By Jeremy Pittari, Item Staff Writer
The Picayune Item
Since officially beginning in October of last year, Picayune’s recycling program has collected 15 bales of various recyclable materials.
The response means the recycling program could grow and begin to include local businesses and schools.
Special Projects Administrator Christy Goss said the city is considering adding another container to the program, one that will allow the city to collect more cardboard. City employee Shawn Stockstill said the program is getting a lot of response, with people stopping by the city barn twice a day or filling the satellite bin near Roseland Park Baptist Church twice a week. While the city is capable of accepting paper, cardboard, plastics coded 1 and 2, and aluminum cans, the most popular item donated to the program is paper, Stockstill said.
Not many residents are bringing their aluminum cans to the city, possibly because they are selling the metal to scrap yards themselves, or donating the cans to the local animal shelter on Palestine Road, Stockstill said.
The city has so many bales of recyclable material now that it will soon send out its first shipment for a rebate check. Andrew Wamble with Plum Creek Environmental said the company works with about a dozen other cities in Mississippi by collecting recyclable materials and selling them the collection bins. While Mississippi has the fewest cities with recycling programs, the idea is beginning to catch on.
“It’s certainly growing,” Wamble said.
Goss said once that first check comes in, the money will be used to further the recycling program, possibly providing funds to purchase more bins. However the money is spent will be considered by city officials first.
Of the materials collected, the plastic products will provide the city with the most cash, Wamble said. Plastics are either close to or on par with the price paid for aluminum cans, he said.
Picayune’s program, like the others in the state, began with a grant from the Mississippi Department of Environmental Quality, Wamble said. Picayune received $25,000 from a MDEQ grant to start the program.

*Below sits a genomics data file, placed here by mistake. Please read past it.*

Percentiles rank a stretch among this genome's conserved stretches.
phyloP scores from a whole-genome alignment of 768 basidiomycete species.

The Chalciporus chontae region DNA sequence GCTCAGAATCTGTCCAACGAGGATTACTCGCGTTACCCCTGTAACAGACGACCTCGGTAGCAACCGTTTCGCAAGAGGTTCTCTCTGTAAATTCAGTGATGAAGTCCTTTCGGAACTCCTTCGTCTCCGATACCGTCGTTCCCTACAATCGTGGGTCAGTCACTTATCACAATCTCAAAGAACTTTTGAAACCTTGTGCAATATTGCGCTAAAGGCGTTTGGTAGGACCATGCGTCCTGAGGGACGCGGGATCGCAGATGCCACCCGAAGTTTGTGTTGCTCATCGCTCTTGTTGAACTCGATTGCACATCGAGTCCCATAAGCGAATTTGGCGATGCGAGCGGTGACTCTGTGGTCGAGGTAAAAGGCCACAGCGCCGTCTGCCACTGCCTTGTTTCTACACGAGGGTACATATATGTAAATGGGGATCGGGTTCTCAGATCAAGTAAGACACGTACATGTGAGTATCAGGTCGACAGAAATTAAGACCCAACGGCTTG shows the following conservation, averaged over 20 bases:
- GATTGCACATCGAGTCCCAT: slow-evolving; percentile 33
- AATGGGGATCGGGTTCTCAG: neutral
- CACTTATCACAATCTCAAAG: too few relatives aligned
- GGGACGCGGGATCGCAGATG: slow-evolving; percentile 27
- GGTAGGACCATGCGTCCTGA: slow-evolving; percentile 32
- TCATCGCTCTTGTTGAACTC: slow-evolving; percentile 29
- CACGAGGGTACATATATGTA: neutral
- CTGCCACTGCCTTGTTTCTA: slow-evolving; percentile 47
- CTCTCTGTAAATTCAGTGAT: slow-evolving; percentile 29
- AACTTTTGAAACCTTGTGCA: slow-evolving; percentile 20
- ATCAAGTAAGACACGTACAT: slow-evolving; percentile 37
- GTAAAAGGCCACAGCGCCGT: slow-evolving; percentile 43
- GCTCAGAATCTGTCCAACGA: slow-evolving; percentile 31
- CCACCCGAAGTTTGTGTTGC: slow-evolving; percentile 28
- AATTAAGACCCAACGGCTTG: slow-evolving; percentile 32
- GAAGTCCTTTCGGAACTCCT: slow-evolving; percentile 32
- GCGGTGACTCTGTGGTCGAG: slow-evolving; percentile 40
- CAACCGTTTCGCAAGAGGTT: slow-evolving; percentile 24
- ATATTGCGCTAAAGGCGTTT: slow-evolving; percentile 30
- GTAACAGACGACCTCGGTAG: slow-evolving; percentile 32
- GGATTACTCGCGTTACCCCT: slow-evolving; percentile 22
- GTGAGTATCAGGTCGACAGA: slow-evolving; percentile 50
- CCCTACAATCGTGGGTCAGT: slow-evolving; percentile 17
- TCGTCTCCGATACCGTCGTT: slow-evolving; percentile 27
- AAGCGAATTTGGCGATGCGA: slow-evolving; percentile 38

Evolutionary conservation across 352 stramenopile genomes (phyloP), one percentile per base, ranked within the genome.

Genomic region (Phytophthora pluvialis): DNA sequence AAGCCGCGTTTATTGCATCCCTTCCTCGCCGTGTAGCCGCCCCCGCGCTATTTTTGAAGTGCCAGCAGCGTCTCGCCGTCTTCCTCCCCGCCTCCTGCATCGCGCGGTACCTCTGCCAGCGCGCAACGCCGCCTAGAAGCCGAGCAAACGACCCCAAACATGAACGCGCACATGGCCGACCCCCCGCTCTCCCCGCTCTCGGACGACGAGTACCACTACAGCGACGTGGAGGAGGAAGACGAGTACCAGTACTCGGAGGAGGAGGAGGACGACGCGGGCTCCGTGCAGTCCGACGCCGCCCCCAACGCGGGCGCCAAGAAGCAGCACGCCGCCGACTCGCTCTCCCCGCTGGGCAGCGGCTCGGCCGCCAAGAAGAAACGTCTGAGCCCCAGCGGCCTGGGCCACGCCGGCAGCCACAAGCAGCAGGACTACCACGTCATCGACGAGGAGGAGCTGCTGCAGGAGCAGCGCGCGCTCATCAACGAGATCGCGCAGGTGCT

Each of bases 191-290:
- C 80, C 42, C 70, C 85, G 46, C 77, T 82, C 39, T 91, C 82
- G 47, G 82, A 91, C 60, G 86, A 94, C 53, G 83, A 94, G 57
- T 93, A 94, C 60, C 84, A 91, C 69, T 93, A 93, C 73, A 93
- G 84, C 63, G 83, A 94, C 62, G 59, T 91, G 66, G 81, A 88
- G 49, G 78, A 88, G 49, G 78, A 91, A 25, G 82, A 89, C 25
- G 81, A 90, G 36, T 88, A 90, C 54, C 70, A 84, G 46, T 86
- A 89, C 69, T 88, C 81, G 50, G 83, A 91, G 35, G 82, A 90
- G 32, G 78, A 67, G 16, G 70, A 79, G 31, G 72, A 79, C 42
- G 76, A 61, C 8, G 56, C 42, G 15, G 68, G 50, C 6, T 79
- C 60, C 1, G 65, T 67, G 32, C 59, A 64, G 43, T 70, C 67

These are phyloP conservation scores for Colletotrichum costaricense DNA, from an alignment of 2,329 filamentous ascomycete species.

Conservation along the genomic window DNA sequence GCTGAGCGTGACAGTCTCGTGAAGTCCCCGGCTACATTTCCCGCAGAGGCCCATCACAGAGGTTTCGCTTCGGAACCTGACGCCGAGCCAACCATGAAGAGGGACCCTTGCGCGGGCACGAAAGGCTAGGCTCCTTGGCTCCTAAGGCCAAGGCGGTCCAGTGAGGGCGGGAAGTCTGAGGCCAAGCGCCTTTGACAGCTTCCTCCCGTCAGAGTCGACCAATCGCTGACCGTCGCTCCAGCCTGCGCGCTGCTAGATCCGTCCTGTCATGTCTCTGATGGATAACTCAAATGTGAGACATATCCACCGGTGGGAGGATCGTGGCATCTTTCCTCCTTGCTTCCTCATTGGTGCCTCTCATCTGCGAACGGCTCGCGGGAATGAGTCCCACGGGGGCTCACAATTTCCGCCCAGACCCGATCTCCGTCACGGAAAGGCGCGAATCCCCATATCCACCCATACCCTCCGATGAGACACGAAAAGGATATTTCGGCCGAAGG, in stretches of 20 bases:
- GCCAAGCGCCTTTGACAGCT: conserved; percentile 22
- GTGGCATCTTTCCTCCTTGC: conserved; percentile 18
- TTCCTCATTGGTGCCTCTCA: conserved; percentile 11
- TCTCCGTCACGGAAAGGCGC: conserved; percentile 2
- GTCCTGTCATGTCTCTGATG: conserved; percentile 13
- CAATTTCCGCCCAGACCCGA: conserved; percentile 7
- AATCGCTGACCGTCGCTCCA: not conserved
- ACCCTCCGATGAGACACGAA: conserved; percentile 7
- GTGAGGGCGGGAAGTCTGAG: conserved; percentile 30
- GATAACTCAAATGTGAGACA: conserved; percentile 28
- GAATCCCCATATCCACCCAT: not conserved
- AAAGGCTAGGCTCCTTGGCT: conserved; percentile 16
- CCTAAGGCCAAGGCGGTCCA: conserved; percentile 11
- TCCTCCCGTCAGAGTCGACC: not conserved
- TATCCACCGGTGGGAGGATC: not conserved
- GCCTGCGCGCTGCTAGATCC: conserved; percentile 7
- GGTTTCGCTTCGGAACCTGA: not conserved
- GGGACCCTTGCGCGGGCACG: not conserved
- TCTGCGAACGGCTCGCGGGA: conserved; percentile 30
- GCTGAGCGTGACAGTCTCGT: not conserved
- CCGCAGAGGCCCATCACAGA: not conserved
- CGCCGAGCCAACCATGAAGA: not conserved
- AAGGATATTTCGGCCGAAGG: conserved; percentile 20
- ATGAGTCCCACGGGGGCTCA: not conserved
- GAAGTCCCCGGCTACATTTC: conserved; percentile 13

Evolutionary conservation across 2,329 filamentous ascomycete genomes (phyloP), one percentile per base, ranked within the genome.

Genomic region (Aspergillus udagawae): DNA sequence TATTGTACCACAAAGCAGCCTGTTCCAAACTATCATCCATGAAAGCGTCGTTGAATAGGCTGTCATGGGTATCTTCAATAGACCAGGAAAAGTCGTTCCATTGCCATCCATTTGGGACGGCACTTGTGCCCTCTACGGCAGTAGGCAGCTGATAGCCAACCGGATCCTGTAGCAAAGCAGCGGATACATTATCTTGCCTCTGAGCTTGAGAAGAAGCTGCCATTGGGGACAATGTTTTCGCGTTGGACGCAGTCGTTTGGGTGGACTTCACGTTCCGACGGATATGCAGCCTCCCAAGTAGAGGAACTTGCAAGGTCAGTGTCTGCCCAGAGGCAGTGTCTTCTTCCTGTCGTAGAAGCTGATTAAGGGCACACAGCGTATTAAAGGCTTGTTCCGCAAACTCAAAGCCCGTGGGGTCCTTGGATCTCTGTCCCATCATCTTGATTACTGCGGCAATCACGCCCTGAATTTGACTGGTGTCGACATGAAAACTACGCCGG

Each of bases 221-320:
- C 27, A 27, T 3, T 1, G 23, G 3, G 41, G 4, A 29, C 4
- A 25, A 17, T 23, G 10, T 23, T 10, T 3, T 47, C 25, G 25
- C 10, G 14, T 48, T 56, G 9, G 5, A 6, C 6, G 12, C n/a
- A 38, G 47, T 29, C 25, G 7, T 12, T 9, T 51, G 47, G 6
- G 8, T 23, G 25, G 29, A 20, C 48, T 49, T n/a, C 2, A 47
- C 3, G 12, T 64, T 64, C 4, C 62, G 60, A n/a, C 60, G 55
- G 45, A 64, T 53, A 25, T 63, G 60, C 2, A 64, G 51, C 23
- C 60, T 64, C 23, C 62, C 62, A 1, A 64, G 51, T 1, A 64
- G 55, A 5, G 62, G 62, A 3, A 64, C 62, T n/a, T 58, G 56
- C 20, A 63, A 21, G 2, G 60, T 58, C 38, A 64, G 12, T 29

As the program grows, Goss would like to get local businesses and schools to add a recycling container at their locations, and if they do, the city would be willing to empty it for them. A container such as the one at Roseland Park Baptist Church costs about $4,000 and the cardboard container the city is considering costs about $3,500 Wamble said. The more containers there are to empty, the more money will be put back into the program, he said.
The program also has given life to a baler donated to the city by Wal-Mart in 2008. The baler was being used by the now shuttered location of Picayune Industries, but has since been moved to the city barn where it bales all of the recyclable materials donated to the city.
Residents can drop any kind of paper or cardboard product, plastics with the codes 1 or 2, and aluminum cans, at the two locations. Those locations include the bin near Roseland Park Baptist Church and the city barn on Stephens Street. The location of the bin at the north side of town is part of an agreement between the city and the Cooper family that owns the property, Goss said.
“We really thank the Coopers for letting us have it there,” Goss said.
Once collected, the recycled mixed paper is used to make coffee cups at a company in Natchez which sells them to companies such as Starbucks, the cardboard is used to make recycled paper and the plastic products are used to make other plastic products, Wamble said.